I’ll get right to the point: For the past six months, I’ve been trying to cancel the water delivery to my office – but I just can’t do it.
And even though I’ve been getting a five-gallon container delivered every three weeks for the past six years (sorry, too much math?), I just don’t see the need anymore.
Not only has the price kept going up, ever since they installed a real kitchen in my office building, I’m no longer faced with having to refill my water glass in the men’s room, a fallback option that always struck me as a bad idea.
Now, there’s a kitchen right down the hall, outfitted with a real sink and access to all the cold water you could ever want.
But I still haven’t picked up the phone and cancelled. You know why? It’s because the guy who delivers my water is so damn friendly.
No matter how cold or hot it is outside, no matter how many of those heavy containers he’s got on his back, the man never stops smiling and he’s never too busy to stop and chat. He’s like a water-schlepping Mother Teresa.
The funny thing is, if six years ago, the people at Poland Spring had tried to sell me on the concept of water delivery by highlighting how friendly their truck drivers were, I would have laughed in their soggy faces.
But now, and despite a cheaper, more convenient option, it’s the reason I’m still a customer.
Guess what – your E-Newsletter works the same way.
No stranger signs up because they want to get to know you better – they don’t care about you. Or your dog. Or your kids.
They come for the water (i.e., useful information and/or a solution to their problems).
But along the way, and if all goes well, a funny thing happens: They get attached to you as an individual.
Sure, you still need to give them the information they come for. But over time, the differentiator – the stickiness that holds their attention and makes them think twice about moving on – is the human being who delivers the product.
What’s that mean for your newsletter? I can think of at least two things:
Thing #1: You need to tell stories and share personal tidbits when you write.
I know, I know, your brother-in-law with the MBA warned you of the dangers of appearing “unprofessional.”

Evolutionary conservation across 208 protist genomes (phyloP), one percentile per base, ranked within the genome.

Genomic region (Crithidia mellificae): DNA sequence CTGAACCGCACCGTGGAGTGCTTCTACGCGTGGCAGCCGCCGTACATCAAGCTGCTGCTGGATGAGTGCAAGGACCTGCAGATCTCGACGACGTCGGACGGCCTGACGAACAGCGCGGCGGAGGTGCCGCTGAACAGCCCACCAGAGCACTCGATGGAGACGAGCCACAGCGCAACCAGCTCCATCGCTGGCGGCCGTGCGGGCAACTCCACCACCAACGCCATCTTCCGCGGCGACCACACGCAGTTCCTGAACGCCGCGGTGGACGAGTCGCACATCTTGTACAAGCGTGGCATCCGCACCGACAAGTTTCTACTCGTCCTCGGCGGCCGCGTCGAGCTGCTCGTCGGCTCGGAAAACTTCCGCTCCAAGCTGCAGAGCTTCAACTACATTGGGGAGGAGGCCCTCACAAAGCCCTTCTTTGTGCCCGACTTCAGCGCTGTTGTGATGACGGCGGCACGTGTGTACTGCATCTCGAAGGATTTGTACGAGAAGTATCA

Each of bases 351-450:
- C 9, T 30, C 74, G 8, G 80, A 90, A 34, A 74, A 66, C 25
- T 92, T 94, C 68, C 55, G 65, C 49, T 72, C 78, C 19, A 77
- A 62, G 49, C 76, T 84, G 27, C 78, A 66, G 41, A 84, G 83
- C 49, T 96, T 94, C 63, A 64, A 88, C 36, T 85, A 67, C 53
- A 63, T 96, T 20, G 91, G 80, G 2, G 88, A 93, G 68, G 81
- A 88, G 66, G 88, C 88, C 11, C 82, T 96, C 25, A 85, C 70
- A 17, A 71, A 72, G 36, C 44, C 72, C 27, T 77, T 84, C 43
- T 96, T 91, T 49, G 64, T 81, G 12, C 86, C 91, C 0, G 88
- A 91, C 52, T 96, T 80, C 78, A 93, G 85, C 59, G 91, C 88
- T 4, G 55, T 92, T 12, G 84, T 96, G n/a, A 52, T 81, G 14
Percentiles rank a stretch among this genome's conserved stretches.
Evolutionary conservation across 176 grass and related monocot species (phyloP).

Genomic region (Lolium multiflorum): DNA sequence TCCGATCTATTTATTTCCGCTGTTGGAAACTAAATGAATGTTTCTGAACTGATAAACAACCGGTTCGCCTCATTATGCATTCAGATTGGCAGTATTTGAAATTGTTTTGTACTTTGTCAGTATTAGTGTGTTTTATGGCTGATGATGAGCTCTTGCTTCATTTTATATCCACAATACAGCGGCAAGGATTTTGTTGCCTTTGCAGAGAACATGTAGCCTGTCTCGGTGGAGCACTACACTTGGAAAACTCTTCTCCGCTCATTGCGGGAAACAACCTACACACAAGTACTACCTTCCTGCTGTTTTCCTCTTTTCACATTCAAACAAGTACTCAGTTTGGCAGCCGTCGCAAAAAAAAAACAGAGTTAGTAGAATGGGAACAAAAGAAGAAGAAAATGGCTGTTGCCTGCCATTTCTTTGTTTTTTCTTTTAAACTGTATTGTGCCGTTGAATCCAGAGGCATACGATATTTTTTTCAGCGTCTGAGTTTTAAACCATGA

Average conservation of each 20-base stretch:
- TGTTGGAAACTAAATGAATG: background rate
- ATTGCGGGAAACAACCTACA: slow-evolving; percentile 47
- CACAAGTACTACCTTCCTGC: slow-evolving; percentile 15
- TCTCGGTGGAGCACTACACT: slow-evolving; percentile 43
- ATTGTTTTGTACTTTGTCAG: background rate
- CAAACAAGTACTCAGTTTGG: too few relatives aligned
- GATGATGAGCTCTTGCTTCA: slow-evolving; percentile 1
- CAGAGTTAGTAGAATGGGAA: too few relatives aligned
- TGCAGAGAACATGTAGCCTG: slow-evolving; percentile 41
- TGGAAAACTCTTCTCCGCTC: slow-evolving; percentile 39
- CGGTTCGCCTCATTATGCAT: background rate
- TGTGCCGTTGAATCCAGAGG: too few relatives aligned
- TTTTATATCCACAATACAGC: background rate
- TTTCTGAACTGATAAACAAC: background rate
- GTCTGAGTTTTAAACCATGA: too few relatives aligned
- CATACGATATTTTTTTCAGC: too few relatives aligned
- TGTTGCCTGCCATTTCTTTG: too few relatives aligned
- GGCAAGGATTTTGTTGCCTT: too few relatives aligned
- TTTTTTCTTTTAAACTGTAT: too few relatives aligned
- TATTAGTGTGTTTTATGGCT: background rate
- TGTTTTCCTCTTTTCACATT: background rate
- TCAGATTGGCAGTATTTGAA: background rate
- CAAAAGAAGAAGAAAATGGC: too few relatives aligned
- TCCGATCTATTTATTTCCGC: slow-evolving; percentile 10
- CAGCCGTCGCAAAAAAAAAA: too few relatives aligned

The thing is, appearing unprofessional is a much smaller and less likely to occur problem than the big one you already have: The information you possess, within your field of expertise, is no different than that of your competitors. Everybody is selling the same water.
When you tell stories and share personal information, on the other hand, you become my delivery man. I see you as a human being. A likeable expert, if you will.
Thing #2: You need to write the way you talk.
Uh oh, here comes the brother-in-law again. But here as well, your readers can’t make a personal connection with someone who says things like, “we have a proven track record of supercalifragilized best practice stakeholder solutions.”
Big companies get this. Their ads use words that are clear and simple. They understand that common, everyday language is what builds connection. And connection is what helps people buy. Why else would they hire an Australian lizard to try and sell you insurance?
You, happily, don’t need a lizard. As a solo professional, you’ve already got an authentic, friendly, human voice, sitting right there below your nose. Time to start using it.
Here’s the bottom line. Humans like to do business with other humans. We like to connect, we like to chat, we like to smile, we like to shake hands.
Yes, we need to do business as we go.
But if you can figure out a way to deliver a friendly bit of yourself alongside every gallon of useful water, you’ll keep people coming back for more, even when they’re faced with cheaper, more convenient options.
Give my best to your brother-in-law.